Drop In Aviation Fuels Fire Safety

US firefighters were challenged with the introduction E85 fuels in 2008 a number of material and tactical changes were necessary by the fire service to ensure that interactions with synthetic fuel combustion and typical firefighting foams did not lead to dangerous situations for firefighters. The variety of drop-in aviation fuel blends with synthetic pathways there introduces significant opportunity for similar differences negatively impacting the safety of the public and first responders. The FAA ARFF, due to the nature of short time and extreme urgency of effective response to preserve lives, will require characterization of the response challenges and training to provide incident commanders with awareness of the changes needed to make timely, effective and safe adjustments to tactical response. Recent advancements in alternative jet fuels and unleaded aviation gasoline replacement candidates have brought to our attention the need to investigate the efficiency of currently utilized fire extinguishing agents at the airports and aircraft. Firefighting foam has been the most commonly used extinguishing medium in the past years. Still, there are multiple varieties in the types of concentrates applied as well as the standards by which the foams get approved. International Civil Aviation Organization (ICAO), United Kingdom Civil Aviation Authority (CAA), FAA (Mil-F-24385), and Environmental Protection Agency (EPA) all have their test protocols for evaluating the capability of these foams. This results in multiple issues with technical variations. Thus, there is a need for evaluating the current certification protocols and specifications to alleviate compatibility concerns. The situation is further complicated by the recently approved alternative aviation fuels as the chemical differences are expected to impact the foams’ firefighting properties. With FAA’s goal of “1 billion gallons of sustainable drop-in jet fuel per year by 2018” in mind, Purdue research team had initiated tackling this imminent challenge by investigating the flammability and ignition properties of these novel fuel components with the ultimate goal of correlating fuel chemistry to fuel fire safety. Most recently, ASTM (organization formerly known as the American Standards for Testing and Materials) had approved two additional alternative aviation fuel blends via standard D7566: SPK-A (synthetic paraffinic kerosene with aromatics – up to 50vol%) and ATJ (alcohol to jet by GEVO Inc. up to 30vol%). Likewise, it is expected that the renewable, aromatic, drop-in fuels known as ReadiJet® (ARA’s patented Catalytic Hydrothermolysis process and CLG’s hydro-processing technology that converts any non-edible oil directly into jet fuel) will be approved via ASTM as the first neat (100vol%) aviation fuel. Our project will be analyzing these three additional drop-in aviation fuels for fire safety characteristics.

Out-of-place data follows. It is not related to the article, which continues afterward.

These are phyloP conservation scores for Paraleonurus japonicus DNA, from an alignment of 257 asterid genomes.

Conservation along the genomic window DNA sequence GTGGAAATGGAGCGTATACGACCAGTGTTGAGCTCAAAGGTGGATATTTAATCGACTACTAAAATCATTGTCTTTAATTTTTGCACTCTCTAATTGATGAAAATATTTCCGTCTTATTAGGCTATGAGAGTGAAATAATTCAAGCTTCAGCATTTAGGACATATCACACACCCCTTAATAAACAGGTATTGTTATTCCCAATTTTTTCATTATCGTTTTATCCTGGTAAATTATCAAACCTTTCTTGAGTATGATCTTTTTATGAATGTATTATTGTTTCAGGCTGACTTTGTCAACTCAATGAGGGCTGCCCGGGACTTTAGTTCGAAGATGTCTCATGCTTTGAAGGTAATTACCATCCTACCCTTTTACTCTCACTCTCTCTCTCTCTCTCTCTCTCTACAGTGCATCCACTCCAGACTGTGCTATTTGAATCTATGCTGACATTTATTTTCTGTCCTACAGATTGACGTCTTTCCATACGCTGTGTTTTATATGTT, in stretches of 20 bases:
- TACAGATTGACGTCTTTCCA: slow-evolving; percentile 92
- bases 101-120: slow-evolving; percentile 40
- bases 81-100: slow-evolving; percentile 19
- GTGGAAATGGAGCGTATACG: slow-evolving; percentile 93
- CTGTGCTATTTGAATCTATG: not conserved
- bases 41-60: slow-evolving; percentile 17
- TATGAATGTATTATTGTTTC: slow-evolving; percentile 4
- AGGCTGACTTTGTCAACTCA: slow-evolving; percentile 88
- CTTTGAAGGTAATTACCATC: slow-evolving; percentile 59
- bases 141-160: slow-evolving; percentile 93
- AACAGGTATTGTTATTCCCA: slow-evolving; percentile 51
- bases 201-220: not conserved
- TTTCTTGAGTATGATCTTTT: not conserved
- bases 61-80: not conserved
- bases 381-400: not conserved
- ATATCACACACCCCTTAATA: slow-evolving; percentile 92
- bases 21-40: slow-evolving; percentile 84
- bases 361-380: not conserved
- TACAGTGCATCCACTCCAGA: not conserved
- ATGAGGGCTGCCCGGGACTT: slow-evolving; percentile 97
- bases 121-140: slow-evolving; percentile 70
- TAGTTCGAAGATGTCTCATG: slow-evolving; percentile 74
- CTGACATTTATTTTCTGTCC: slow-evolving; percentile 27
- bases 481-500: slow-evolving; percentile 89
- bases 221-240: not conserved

• English


  • Status: Completed
  • Funding: $117,985
  • Contract Numbers:



  • Sponsor Organizations:

    Federal Aviation Administration

    William J. Hughes Technical Center, Atlantic City International Airport
    Atlantic City, NJ  United States  08405
  • Project Managers:


  • Performing Organizations:

    Purdue University, Polytechnic

    401 N. Grant Street
    West Lafayette, IN  United States  47907
  • Principal Investigators:

    Kilaz, Gozdem

  • Start Date: 20170306
  • Expected Completion Date: 20181001
  • Actual Completion Date: 0

Subject/Index Terms

Filing Info

  • Accession Number: 01661831
  • Record Type: Research project
  • Source Agency: Partnership to Enhance General Aviation Safety, Accessibility and Sustainability
  • Contract Numbers: 12-C-GA-PU-050,066, 12-C-GA-PU-069
  • Files: RIP, USDOT
  • Created Date: Mar 2 2018 1:25PM